Freshman class biggest in 6 years, remains diverse


Kaitlyn Vasilko

Students at the Westville campus showered each other in color at the starting line for the annual Pride Stride, a 5K run on the campus’ cross country course. Th e Sept. 9 event celebrated the start of a new school year.

Purdue Northwest’s freshman class is the school’s largest in six years. 

Enrollment data for the 2022-23 academic year shows 1,292 first-year students enrolled in August, a 21% increase since last year, when PNW welcomed 1,067 first-year students. 

That represents the largest first-year enrollment since the 2016-17 school year, when PNW reported 1,301 students.

“This fall we have welcomed to our campuses one of our largest classes of first-time college students, who are choosing PNW for its quality academics, its commitment to an inclusive and welcoming environment and its proven impact on our region,” Chancellor Thomas Keon announced.

Total enrollment increased by 1.3% compared to last year, according to the university’s Institutional Research Fact Book. The total enrollment number, 8,911 students, includes 6,209 full-time students, as well as 2,050 dual-credit high school students and 652 online students. The high school student enrollment increased by 443 students since last year.

“Our enrollment data reflect the changing landscape of who PNW is today, which is a much different picture from our legacy institutions,” Keon said.

The university continues to be a diverse environment.

About 23.5% of students self-identify as Hispanic or Latino, up from 22% last year. The percentage of Black students is 9.3%, up from 9.1% last year. The Asian population is 3.4%, up from 3.1% last year. Whites make up the largest segment of the enrollment, representing 55.4% of the student body.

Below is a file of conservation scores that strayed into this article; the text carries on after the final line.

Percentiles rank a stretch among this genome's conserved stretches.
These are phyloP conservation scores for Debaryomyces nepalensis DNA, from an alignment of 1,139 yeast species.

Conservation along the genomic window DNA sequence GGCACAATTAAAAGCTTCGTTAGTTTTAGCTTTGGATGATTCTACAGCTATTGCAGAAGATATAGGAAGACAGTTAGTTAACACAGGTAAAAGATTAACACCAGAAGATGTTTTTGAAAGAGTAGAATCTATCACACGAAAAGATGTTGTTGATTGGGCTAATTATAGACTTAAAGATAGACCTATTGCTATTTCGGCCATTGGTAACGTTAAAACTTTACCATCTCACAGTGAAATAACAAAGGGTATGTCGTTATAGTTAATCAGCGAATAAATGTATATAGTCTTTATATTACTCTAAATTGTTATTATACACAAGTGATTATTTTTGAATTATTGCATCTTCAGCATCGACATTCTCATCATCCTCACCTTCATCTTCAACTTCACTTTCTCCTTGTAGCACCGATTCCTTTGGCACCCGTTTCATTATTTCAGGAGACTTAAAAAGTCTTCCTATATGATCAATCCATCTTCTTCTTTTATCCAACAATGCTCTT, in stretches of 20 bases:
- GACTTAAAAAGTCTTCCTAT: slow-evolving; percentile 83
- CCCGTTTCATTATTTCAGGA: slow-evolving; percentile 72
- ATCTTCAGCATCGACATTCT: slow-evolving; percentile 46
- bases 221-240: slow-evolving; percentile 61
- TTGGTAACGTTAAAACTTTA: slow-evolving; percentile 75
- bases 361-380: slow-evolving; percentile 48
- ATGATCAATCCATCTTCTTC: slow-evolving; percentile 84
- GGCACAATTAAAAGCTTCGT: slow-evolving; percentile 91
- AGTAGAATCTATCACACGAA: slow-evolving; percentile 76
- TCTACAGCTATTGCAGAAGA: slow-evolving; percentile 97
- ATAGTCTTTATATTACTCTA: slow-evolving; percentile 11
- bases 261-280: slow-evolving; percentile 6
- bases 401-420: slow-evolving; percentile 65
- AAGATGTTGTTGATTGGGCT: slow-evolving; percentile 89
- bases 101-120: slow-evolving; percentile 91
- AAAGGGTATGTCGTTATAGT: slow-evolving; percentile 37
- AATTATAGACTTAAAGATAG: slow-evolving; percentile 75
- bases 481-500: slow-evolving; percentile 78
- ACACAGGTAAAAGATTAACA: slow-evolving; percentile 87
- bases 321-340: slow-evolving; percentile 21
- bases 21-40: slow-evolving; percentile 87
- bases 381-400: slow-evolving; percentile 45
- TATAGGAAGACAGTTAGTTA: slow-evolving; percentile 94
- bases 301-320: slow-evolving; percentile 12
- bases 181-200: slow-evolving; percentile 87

“We continue to increase our efforts to support first-generation college students and underserved students as they apply to and matriculate through college,” said Elizabeth Babcock Depew, vice chancellor for Enrollment Management and Student Affairs. “At PNW, we have made intentional efforts to increase our service to students and their families in understanding the robust resources we offer to support students on their journey to college and their persistence to a degree.” 

Some students are happy about the diversity.

“I think that it’s really cool that our school is growing, not just from a numbers standpoint but from a cultural standpoint,” said junior Joey Kerber. “I’m really glad that the college I go to is giving opportunities to and attracting first-generation college students, which is an opportunity that not a lot of colleges give to students.” 

Senior Maya Dziepak agrees.

“It’s really awesome that PNW is progressing more as a diverse school,” she said “I think the community we’re in played a big part in this as well. I … identify as Hispanic, so I think it’s really cool to know that someone with a background like mine has a shot at a good education here.”